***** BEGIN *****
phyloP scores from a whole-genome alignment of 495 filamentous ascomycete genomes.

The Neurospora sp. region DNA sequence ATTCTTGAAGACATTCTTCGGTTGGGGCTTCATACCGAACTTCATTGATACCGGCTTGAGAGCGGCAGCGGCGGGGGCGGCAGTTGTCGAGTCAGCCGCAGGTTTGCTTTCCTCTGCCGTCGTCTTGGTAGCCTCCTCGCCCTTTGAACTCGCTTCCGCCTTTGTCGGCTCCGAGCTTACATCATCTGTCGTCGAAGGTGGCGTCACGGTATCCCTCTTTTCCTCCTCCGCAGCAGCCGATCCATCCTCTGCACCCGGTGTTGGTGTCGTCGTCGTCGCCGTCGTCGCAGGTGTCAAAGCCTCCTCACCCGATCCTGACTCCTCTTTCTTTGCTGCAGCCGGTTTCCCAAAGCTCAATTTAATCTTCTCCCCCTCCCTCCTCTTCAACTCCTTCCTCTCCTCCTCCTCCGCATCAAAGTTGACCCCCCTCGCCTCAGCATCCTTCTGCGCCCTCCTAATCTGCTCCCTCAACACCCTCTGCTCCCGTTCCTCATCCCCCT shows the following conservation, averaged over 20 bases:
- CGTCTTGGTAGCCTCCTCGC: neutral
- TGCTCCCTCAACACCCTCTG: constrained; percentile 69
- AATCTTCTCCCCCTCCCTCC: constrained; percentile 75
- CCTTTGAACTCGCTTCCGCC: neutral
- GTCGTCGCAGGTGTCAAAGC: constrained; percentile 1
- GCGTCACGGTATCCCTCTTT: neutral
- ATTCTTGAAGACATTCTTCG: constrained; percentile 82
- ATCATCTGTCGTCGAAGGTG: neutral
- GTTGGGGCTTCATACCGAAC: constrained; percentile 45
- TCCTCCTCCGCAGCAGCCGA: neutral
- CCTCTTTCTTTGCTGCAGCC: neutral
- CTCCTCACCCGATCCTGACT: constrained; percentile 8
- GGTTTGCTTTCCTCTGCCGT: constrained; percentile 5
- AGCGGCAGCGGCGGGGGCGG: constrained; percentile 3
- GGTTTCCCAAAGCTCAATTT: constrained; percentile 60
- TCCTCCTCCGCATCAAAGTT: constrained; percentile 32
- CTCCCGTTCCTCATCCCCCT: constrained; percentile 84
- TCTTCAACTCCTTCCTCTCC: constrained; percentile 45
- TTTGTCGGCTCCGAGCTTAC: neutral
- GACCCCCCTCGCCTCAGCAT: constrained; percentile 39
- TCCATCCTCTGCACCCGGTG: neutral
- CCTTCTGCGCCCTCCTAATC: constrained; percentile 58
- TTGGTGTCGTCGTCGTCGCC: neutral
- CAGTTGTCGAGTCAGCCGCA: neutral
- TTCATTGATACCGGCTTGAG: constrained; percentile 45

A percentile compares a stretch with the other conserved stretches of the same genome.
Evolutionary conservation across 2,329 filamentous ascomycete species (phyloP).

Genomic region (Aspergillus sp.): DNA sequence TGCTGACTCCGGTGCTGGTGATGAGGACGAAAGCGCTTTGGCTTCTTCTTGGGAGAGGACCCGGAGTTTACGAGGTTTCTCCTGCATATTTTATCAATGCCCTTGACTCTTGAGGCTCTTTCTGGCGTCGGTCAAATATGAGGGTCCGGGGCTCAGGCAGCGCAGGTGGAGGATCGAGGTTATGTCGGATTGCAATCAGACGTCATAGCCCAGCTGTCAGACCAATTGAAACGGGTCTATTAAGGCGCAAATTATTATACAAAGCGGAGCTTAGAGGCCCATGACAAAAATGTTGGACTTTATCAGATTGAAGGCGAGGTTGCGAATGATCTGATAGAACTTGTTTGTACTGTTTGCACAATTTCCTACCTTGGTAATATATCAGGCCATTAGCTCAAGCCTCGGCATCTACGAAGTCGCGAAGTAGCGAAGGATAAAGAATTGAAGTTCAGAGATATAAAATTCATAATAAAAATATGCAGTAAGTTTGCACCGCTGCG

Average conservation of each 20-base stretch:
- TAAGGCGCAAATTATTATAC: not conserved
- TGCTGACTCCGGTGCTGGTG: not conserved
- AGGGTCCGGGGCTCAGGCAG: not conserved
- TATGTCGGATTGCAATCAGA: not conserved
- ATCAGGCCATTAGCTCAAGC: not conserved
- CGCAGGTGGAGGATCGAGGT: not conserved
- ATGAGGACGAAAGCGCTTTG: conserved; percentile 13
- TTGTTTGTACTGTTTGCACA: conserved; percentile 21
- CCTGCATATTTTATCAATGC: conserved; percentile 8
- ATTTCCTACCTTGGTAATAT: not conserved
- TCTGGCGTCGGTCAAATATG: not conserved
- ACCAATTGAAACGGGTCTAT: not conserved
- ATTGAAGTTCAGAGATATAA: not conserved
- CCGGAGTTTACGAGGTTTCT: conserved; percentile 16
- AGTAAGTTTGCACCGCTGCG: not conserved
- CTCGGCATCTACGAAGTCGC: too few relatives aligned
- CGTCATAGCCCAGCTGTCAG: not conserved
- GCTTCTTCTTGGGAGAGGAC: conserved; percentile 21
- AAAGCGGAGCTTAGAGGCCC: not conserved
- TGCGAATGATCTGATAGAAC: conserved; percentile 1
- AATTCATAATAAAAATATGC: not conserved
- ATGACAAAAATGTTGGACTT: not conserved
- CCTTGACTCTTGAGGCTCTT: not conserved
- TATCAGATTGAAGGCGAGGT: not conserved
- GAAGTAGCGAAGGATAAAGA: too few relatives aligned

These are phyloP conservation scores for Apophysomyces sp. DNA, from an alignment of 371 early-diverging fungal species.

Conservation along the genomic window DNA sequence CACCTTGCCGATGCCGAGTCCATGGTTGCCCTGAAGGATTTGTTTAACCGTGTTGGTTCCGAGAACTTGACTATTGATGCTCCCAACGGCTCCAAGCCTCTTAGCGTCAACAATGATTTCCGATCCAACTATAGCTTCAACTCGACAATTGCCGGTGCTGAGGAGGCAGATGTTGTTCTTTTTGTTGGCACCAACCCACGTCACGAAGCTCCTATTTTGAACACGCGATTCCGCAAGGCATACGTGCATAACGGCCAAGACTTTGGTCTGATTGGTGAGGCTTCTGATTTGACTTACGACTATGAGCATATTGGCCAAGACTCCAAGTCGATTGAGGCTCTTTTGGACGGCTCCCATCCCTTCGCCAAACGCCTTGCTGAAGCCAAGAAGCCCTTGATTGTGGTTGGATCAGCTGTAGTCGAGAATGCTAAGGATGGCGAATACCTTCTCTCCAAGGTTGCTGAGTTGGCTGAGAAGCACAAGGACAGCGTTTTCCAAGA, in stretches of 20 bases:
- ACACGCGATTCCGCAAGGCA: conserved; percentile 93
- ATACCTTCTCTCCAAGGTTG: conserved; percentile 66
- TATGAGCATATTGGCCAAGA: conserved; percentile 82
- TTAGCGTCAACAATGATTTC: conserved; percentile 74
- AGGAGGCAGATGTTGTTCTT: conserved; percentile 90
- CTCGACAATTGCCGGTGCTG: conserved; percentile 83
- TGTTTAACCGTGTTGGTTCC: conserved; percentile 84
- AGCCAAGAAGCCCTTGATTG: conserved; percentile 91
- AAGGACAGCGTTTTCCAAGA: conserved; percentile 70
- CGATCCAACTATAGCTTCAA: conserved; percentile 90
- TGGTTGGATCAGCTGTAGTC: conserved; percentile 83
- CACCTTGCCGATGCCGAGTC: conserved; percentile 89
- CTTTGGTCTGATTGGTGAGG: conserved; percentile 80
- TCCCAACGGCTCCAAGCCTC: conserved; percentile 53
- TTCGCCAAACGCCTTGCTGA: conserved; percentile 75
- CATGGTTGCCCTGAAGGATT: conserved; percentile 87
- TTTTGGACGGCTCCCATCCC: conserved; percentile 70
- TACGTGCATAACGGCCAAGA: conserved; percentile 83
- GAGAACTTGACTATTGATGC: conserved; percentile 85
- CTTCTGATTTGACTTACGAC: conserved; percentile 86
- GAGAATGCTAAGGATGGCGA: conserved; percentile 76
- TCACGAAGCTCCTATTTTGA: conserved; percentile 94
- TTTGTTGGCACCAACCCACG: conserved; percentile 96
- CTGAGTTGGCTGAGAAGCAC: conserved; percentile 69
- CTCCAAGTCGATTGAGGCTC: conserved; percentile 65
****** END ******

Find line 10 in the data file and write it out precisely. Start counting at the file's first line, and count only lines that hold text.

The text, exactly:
- ATCATCTGTCGTCGAAGGTG: neutral